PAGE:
US and Russia Spar Over ‘Unsafe’ Spy Plane Intercept Near Syria

A Russian aircraft intercepted a U.S. aircraft flying in international airspace over the Mediterranean Sea three times in just under three hours Tuesday, June 4, according to the U.S. 6th Fleet.

“On June 4, 2019, a U.S. P-8A Poseidon aircraft flying in international airspace over the Mediterranean Sea was intercepted by a Russian SU-35 three times over the course of 175 minutes,” the 6th Fleet said in a statement Tuesday.

The second of the three interactions “was determined to be unsafe” due to the Russian aircraft “conducting a high speed pass directly in front of the mission aircraft, which put our pilots and crew at risk,” it said.

The American aircraft was maintaining international standards and “did not provoke this Russian activity,” the statement continued.

“While the Russian aircraft was operating in international airspace, this interaction was irresponsible. We expect them to behave within international standards set to ensure safety and to prevent incidents,” the 6th Fleet wrote, adding that “unsafe actions‎ increase the risk of miscalculation and potential for midair collisions.”

The interaction marked another recent brush with Russian aircraft.

Russia’s Ministry of Defence said it had scrambled a Sukhoi Su-35 jet from its air base in Syria to intercept the U.S. plane which it said had been approaching Russia’s Tartus naval facility on the Syrian coast, the RIA news agency reported on Wednesday.

Moscow denied its aircraft had acted irresponsibly, saying it had stayed at a safe distance and had returned to its base after the U.S. aircraft changed course.

Last month, U.S. F-22 stealth jets intercepted four Russian bombers and two Russian SU-35 fighter jets in international airspace off the coast of Alaska. The Russian bomber flights are seen by U.S. military officials as part of Moscow’s effort to train its military for a potential crisis while sending a message of strength to adversaries.

By Barbara Starr and Caroline Kelly.

Reuters contributed to this report.

Report: Russian Plane Flew Over Area 51 in Nevada

A Russian aircraft flew over Area 51 in southern Nevada as part of the Open Skies Treaty, according to a report.

The Drive reported that a Tu-154M was captured flying over several military bases in the western United States, including the infamous Area 51. The flight occurred on March 28, starting at Travis Air Force Base in California.

Next, the plane flew over Edwards Air Force Base in Southern California, Fort Irwin National Training Center in San Bernardino County, and Nevada’s Creech Air Force Base, The Drive reported, citing FlightRadar24 data.

اس پر ‏‎The Drive‎‏ نے شائع کیا جمعہ، 29 مارچ، 2019

The Russian plane then went to Yucca Flat, a nuclear test site.

“It then headed over the pockmarked Nevada Test Site. Area 51 sits just to the east of this location. The aircraft’s panoramic cameras can collect fairly wide swathes of imagery along the Open Skies aircraft’s flight path,” The Drive reported.

Near the Nevada Test Site is Area 51, located to the east. The plane’s aircraft is able to gather a large area of images along the flight path.

The aircraft is equipped with electro-optical cameras and Russia will conduct two imaging flight segments today and tomorrow out of Great Falls:

اس پر ‏‎KRTV Great Falls‎‏ نے شائع کیا جمعرات، 28 مارچ، 2019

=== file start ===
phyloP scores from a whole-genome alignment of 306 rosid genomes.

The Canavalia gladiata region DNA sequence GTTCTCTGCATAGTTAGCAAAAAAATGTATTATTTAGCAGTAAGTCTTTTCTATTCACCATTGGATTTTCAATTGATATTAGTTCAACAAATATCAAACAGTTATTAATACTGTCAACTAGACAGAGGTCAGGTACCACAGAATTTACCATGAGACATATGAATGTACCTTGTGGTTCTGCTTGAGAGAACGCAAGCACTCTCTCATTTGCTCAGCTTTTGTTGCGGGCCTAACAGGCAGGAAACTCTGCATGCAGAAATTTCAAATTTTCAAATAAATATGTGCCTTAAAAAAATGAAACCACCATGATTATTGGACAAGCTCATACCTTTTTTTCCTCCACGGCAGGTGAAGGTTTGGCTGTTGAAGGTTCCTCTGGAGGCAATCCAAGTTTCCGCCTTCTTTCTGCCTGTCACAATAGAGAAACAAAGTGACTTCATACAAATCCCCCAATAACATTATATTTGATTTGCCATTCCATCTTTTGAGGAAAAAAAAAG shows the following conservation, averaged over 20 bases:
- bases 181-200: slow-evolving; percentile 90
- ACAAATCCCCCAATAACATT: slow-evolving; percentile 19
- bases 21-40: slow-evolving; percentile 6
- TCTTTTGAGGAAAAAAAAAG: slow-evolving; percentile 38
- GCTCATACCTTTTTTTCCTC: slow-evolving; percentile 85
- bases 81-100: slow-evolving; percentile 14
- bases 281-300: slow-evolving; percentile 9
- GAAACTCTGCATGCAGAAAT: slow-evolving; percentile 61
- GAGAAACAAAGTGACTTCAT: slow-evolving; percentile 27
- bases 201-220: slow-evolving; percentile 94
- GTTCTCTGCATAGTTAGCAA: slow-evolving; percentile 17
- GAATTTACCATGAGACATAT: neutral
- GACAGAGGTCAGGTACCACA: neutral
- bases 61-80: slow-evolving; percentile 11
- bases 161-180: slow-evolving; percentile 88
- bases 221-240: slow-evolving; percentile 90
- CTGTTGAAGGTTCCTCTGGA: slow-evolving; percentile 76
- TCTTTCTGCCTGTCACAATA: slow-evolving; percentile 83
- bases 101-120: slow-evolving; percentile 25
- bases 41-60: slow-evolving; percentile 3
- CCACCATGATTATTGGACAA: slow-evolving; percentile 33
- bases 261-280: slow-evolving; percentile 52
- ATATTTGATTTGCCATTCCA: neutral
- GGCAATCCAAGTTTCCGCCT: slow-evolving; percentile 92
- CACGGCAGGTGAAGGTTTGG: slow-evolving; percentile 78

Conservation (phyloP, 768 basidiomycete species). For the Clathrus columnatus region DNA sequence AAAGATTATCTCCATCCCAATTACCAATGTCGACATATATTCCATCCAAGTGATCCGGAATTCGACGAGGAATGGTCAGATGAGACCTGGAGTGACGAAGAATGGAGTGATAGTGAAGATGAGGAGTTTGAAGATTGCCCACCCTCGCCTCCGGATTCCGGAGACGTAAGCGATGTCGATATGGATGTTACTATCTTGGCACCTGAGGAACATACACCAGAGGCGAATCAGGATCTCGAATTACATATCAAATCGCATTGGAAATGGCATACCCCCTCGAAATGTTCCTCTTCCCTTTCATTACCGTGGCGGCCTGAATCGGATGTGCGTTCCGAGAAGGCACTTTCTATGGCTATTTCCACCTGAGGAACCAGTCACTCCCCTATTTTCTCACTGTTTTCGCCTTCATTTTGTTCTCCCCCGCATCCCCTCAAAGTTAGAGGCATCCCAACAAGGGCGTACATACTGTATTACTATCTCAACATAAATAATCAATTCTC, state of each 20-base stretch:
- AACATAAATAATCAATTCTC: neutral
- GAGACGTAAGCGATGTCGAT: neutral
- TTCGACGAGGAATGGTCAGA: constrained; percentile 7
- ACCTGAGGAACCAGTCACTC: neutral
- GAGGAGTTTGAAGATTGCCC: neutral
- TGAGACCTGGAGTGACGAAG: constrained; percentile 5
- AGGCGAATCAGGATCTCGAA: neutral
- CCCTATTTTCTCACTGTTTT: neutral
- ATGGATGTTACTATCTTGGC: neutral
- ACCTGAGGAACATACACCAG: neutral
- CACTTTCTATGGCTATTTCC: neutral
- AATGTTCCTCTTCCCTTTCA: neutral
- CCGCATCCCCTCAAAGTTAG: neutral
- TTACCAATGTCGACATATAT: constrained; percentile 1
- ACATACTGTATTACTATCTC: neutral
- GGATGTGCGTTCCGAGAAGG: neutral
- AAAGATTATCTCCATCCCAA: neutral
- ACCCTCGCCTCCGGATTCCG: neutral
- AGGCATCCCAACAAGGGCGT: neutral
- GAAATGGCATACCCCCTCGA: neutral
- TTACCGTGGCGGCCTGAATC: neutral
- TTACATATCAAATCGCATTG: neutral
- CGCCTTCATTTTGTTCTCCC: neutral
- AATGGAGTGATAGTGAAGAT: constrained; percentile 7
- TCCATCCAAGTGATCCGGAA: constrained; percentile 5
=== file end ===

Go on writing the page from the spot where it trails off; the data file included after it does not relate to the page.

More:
Later, it flew to the Tonopah Test Range before going to Salt Lake, Utah.

The plane then went back to Great Falls, Montana, which has an international airport, reported KRTV. The crew left the United States over the weekend.

It’s the first Open Skies mission over the United States in 2019.

The United States already flew several Open Skies sorties over Russia last month, Air Force Magazine reported.

The Open Skies Treaty went into effect in January 2002 and has 34 states.

Area 51 is a U.S. Air Force facility in a remote area within the Nevada Test and Training Range. The base’s current purpose is currently unknown.

Over the year, conspiracy theories have abounded about the secret base, including UFOs and experimental weapons.

The CIA declassified a 400-page document in 2017 about the secret facility.

“Area 51, it turns out, was just test site that housed spy planes, most notably the U-2. Introduced in 1957, the U-2 could travel as far as 7,000 miles, at an altitude of 70,000 feet, and stay airborne for up to 12 hours. U-2s are still in service with the U.S. Air Force today, and the old film cameras have been replaced U-2s used to carry have been replaced by digital cameras. In fact, some public land has weird, barcode-like patterns on it, built for U-2 camera tests,” said Popular Science magazine, citing the document.

However, Area 51 is still highly restricted. A warning sign posted on a gate, as shown in a recent YouTube video, says it’s a “restricted area.” Another sign says it is a “no drone zone” and says “photography is prohibited in this area.”

Russian Planes Should ‘Get Out’

President Donald Trump on Wednesday called on Russia to pull its troops from Venezuela and said that “all options” were open to make that happen.

The arrival of two Russian air force planes outside Caracas on Saturday believed to be carrying nearly 100 Russian special forces and cybersecurity personnel has escalated the political crisis in Venezuela.

Russia and China have backed President Nicolas Maduro, while the United States and most other Western countries support opposition leader Juan Guaido. In January, Guaido invoked the constitution to assume Venezuela’s interim presidency, arguing that Maduro’s 2018 re-election was illegitimate.

“Russia has to get out,” Trump told reporters in the Oval Office, where he met with Guaido’s wife, Fabiana Rosales.

Asked how he would make Russian forces leave, Trump said: “We’ll see. All options are open.”

Jack Philips contributed to this report.

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Author: Reuters